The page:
Far too many Anchorage residents know firsthand that crime is out of control in our city. Now skyrocketing crime is starting to impact our city's reputation. Anchorage has the unfortunate distinction of being ranked one of the top 20 most dangerous cities in America, according to the online news service 24/7 Wall St.
It didn't need to be this way. That's why I have filed my letter of intent to run for mayor in the 2018 Anchorage Municipal election.
I have heard from too many Anchorage residents who are victims of crime and have seen the fear and distrust that is settling in our neighborhoods. According to the FBI uniform crime statistics, from 2015 to 2016, violent crime rose 6 percent, property crime rose 24 percent and motor vehicle theft rose 76 percent. In 2017 car theft in Anchorage continues to skyrocket, the theft of property has increased and the number of homicides is again at a record pace.
The connections between crime, our economy and other social problems are numerous and complex but still lead to obvious, common sense conclusions: High crime rates discourage economic activity and development. An economy in recession places enormous stress on families and neighborhoods. Police resources are overwhelmed with calls about drug abuse, domestic violence and homelessness.
With crime after crime making headlines here, how will Anchorage fare when evaluated by anyone considering us as a destination? What impact do these stories have on families considering a move here for a new job? A company considering Anchorage for expansion or relocation?
It didn't need to be this way. As mayor, I will lead a sustained effort to strengthen public safety and restore order. The foundation of that effort will be identifying, arresting and locking up dangerous criminals. We need to make it known that there will be quick and meaningful consequences for crime in Anchorage.
We also need laws that support this approach. Driven by a desire to cut incarceration costs, Senate Bill 91 went too far and the Legislature is currently working to fix these mistakes.
But SB 91 also deprived Anchorage of the ability to impose more severe penalties for violations of municipal ordinances than authorized for comparable state offenses in SB 91. This prevents our city from imposing more restrictive sentences for misdemeanor offenses as part of the local effort to control crime. Looking the other way for minor crime emboldens criminals. Anchorage must have local control to show those committing crimes that crime doesn't pay – but criminals will.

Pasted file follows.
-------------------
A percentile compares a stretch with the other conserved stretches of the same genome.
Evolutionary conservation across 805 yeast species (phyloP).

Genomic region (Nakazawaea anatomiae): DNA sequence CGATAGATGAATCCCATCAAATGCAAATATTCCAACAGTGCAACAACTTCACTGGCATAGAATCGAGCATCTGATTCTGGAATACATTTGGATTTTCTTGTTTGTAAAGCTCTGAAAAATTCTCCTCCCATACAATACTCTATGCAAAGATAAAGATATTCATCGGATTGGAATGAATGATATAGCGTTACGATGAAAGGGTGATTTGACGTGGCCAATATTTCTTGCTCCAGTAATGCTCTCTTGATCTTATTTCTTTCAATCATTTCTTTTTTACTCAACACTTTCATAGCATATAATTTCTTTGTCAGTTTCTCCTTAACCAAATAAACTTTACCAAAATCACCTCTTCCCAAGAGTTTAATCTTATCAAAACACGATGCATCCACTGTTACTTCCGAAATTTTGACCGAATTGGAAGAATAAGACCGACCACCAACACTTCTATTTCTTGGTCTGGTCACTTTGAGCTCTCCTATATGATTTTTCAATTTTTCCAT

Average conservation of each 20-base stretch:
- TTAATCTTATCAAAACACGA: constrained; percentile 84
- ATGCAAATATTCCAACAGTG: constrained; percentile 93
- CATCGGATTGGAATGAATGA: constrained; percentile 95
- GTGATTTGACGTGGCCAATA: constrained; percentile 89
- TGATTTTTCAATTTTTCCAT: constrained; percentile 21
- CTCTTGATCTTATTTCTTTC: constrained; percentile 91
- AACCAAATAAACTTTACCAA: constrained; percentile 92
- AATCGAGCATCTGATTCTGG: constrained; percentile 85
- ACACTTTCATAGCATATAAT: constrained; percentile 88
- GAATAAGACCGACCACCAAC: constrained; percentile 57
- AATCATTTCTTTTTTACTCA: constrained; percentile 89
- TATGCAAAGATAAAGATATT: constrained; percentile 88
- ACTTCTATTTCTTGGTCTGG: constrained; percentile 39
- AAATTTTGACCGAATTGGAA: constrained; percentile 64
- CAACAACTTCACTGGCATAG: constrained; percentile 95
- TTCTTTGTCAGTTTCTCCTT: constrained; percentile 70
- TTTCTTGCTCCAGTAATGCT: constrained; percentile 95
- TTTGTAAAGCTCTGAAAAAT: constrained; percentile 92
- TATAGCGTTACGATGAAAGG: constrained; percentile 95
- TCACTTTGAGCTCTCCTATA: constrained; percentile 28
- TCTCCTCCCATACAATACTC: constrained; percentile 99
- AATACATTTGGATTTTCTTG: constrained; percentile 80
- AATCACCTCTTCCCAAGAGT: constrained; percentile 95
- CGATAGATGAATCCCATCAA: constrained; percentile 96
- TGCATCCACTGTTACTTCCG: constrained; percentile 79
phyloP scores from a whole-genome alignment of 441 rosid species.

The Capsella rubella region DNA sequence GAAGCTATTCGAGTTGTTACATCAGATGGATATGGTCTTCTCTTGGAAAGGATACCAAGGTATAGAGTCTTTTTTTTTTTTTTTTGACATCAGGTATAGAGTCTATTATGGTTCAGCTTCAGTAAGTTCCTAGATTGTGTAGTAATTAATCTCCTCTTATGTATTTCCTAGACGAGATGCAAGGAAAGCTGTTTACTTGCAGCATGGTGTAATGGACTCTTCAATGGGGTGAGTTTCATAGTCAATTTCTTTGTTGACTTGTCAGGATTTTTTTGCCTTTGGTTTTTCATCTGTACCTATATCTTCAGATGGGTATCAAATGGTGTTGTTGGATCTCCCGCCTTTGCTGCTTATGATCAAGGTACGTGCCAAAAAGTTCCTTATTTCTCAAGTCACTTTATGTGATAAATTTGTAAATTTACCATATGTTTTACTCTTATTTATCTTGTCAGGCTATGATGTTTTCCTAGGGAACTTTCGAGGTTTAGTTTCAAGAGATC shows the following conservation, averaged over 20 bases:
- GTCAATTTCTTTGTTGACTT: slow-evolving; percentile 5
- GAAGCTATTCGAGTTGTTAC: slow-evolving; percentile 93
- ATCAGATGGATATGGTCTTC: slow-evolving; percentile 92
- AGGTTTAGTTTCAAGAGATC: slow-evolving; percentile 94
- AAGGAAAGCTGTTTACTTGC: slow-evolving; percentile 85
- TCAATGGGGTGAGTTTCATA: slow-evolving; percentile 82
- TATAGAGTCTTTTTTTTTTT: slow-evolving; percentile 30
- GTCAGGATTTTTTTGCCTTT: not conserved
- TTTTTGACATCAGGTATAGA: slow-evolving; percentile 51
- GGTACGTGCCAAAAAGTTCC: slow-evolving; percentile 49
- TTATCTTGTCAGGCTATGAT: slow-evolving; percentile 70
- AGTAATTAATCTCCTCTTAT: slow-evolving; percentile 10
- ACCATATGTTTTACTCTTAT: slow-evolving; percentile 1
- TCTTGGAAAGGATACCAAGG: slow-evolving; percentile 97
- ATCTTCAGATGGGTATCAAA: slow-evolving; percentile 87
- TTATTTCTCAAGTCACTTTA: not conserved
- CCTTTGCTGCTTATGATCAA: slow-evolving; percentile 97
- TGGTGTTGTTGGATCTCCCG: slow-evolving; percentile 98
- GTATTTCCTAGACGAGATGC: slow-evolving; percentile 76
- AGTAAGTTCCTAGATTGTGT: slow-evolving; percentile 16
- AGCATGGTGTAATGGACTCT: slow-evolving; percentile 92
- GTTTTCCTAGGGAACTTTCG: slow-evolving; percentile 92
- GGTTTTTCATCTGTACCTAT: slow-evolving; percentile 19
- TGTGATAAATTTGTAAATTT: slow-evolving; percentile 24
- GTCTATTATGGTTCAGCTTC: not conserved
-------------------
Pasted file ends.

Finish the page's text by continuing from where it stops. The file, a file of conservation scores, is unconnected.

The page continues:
As mayor I will work tirelessly to restore our sense of safety and security, ensure that our hard-working men and women in law enforcement have the tools they need, boldly voice our concerns in Juneau, and make it clear that criminals will be held accountable.
The citizens of Anchorage should not be forced to suffer while our leadership continues to fumble on this issue. It doesn't need to be this way. Anchorage needs a mayor who is willing to say, "Not in our city." I'm applying for that job.
Rebecca Logan is a 28-year Anchorage resident, former small-business owner, current president of the Alaska Support Industry Alliance, community volunteer and mother who has filed her letter of intent to run for Anchorage mayor in 2018. More at www.loganformayor.com.
The views expressed here are the writer's and are not necessarily endorsed by Alaska Dispatch News, which welcomes a broad range of viewpoints. To submit a piece for consideration, email firstname.lastname@example.org. Send submissions shorter than 200 words to email@example.com.